Title: WRC 8
Available on: PC, PlayStation 4, Nintendo Switch, and Xbox One
Publisher: Bigben Interactive
Version Tested: Nintendo Switch
Official Site: https://www.wrcthegame.com/en
Release Date: November 14, 2019
Where to Buy: Steam, PSN, Eshop, Microsoft Store
WRC 8 is my new favorite agricultural game. At the start, I spent so much time amongst trees that I became something of an expert on the subject matter. Quite how I haven’t started this review by swearing speaks volumes to my professionalism.
If any of you don’t like hearing expletives I’d suggest not being around family members as they play WRC 8 on the Nintendo Switch and if you have no choice, at least wear a helmet to avoid injuries from hastily launched consoles.
I’ll start by pointing out that I’m not particularly great at racing games, in fact, I’m fairly average at best. Rally games, on the other hand, are usually something I’m fairly good at. This was not the case when I started WRC 8 and not all of the issues were my fault.
The WRC series of games have always been a bit more serious when compared to the Colin McRae franchise and whilst I’ve always preferred Codemasters’ efforts I have a bit of a soft spot for the WRC games too. This Switch port almost erased all the good times from my memory.
The main issue with WRC 8 is the Switch itself. Currently, there aren’t many racing games available for Nintendo’s joy machine and I’m starting to realize why especially when played in portable mode or with the Joy-Cons.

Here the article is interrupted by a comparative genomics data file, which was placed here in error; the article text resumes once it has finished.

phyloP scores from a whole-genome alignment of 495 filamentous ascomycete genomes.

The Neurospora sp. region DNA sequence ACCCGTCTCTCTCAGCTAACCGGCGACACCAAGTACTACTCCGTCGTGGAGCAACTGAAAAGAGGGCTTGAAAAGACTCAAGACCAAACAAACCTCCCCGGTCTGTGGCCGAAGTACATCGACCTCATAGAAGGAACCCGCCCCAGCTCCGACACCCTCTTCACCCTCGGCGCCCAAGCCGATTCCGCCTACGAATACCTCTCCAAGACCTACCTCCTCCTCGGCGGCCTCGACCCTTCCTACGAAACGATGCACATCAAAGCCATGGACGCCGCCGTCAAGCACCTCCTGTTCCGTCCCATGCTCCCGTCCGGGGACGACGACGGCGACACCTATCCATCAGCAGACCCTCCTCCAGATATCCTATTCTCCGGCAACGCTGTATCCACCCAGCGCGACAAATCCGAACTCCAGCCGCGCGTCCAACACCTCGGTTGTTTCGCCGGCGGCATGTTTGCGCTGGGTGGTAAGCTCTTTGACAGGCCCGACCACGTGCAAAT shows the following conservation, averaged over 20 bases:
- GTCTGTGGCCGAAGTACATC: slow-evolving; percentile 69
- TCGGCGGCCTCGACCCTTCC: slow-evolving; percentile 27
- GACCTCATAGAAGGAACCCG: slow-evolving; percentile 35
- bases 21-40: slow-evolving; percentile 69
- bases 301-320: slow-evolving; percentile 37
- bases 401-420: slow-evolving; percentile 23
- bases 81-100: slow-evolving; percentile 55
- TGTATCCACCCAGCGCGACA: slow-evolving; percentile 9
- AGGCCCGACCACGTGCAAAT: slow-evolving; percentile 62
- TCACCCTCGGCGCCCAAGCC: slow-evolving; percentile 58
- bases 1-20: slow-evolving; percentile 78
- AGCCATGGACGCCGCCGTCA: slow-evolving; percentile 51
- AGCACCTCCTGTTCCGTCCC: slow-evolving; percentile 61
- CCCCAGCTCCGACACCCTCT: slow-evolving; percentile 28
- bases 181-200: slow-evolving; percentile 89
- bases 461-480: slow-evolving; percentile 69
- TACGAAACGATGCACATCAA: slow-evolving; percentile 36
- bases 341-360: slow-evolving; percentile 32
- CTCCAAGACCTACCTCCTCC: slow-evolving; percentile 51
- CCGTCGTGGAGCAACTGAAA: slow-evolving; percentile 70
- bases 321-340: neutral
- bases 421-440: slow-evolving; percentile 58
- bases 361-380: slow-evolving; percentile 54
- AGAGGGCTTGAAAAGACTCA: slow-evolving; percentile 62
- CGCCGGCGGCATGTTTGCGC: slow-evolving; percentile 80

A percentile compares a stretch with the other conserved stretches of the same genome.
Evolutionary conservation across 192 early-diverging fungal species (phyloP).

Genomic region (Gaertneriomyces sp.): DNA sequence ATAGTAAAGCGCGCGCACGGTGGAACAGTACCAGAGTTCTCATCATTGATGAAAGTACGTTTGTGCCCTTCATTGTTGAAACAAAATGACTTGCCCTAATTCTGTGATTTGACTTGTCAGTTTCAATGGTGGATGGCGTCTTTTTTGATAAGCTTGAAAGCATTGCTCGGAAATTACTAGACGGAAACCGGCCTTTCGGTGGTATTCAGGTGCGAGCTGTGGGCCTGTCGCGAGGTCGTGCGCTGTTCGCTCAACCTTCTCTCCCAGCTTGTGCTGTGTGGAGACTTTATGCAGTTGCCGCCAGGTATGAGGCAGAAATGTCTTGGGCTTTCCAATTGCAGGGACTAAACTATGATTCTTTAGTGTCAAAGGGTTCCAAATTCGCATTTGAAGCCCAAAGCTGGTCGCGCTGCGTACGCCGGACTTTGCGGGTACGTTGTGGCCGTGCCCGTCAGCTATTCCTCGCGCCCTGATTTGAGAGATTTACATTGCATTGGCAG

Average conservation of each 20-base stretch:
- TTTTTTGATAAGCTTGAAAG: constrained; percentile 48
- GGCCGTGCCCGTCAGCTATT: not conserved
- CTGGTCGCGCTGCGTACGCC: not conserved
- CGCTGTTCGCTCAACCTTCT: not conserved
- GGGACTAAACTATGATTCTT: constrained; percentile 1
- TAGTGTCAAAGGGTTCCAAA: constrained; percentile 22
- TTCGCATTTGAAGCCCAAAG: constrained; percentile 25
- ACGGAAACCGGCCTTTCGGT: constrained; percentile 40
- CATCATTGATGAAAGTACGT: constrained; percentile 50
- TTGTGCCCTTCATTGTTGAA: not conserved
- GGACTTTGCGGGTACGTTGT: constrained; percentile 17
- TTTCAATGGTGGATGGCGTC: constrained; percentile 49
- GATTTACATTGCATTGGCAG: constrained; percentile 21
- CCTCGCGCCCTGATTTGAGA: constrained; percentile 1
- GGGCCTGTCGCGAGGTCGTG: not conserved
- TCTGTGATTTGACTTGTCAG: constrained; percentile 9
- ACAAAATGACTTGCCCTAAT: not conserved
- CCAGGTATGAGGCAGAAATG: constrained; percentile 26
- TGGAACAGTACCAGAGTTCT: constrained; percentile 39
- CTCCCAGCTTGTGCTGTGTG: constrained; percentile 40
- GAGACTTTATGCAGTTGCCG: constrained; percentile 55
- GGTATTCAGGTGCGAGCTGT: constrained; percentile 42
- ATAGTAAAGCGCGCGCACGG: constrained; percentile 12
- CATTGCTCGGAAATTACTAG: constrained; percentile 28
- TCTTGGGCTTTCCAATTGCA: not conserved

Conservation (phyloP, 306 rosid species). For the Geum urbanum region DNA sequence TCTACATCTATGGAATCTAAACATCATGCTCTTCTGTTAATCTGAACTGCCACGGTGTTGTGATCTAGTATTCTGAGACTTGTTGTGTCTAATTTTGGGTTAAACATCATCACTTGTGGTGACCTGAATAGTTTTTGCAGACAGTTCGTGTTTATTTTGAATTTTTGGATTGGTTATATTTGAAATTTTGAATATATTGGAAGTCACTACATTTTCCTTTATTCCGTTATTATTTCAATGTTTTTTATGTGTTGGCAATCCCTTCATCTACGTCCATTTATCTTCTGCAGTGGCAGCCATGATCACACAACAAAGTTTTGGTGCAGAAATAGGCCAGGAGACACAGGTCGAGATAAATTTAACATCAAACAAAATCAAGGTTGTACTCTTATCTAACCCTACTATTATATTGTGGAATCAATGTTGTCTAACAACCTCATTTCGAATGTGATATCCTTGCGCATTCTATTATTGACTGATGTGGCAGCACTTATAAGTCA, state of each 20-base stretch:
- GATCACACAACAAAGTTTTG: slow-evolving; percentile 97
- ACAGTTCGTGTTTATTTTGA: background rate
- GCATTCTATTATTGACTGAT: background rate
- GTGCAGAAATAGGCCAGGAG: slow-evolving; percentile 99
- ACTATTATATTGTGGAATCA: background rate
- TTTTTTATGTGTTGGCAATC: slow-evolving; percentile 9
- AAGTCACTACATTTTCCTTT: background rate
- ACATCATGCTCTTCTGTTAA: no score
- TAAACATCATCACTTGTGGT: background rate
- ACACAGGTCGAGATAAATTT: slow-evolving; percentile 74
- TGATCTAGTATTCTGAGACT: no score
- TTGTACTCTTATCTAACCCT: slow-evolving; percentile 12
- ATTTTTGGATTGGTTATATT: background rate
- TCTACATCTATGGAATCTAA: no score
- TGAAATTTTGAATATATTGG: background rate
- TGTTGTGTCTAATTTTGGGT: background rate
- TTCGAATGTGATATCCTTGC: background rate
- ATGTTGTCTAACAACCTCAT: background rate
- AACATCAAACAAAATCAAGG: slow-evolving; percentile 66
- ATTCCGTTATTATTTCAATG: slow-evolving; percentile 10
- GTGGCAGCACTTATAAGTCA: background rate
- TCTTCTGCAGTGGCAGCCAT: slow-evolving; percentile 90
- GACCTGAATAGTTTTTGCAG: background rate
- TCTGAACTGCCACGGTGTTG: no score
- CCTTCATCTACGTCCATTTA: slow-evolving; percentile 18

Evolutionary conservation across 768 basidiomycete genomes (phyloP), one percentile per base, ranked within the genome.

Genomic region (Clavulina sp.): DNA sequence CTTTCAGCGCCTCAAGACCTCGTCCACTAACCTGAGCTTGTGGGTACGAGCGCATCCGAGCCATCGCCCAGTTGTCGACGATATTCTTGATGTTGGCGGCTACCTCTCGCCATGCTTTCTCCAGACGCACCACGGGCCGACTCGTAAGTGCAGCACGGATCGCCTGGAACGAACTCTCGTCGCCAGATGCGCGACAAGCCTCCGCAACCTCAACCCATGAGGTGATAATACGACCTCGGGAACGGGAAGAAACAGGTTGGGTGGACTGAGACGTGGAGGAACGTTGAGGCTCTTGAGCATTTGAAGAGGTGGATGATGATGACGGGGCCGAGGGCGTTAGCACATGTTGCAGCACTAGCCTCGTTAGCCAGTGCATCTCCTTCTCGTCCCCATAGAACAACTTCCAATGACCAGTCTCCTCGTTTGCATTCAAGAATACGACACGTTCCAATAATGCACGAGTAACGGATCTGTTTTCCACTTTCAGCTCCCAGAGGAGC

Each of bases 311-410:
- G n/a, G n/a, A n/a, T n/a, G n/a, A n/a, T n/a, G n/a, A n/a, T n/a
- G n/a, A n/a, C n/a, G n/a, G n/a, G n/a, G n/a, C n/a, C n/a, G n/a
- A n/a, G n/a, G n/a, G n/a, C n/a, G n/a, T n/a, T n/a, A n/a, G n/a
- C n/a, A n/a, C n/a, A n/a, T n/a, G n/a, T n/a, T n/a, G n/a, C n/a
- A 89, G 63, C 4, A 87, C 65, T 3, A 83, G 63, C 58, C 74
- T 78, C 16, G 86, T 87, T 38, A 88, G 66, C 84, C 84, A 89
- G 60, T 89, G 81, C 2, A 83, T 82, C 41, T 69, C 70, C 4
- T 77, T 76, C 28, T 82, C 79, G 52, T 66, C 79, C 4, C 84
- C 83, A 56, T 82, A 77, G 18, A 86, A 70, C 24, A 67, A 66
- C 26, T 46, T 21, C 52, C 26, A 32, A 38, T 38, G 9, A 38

The Joy-Cons are not made for racing games due to the shoulder buttons and these are a severe hindrance in racing games, least of all rally games with their tight, fast stages complete with sharp turns that are just begging to be drifted around.
The PS4 and Xbox One versions of WRC are joys to play. Getting around corners is a breeze thanks to the pressure-sensitive buttons that allow just the right amount of gas to be applied. With the Switch, it’s either full throttle or no throttle. Having to try and tap the button to feather the car around is not fun and leads to many crashes.
I can’t blame the developers too much as they were hampered by hardware limitations, but I found my experience in WRC 8 to be a frustrating one, especially when compared to its counterparts. I was almost ready to give up as soon as I began, yet I pushed on, for you, the reader.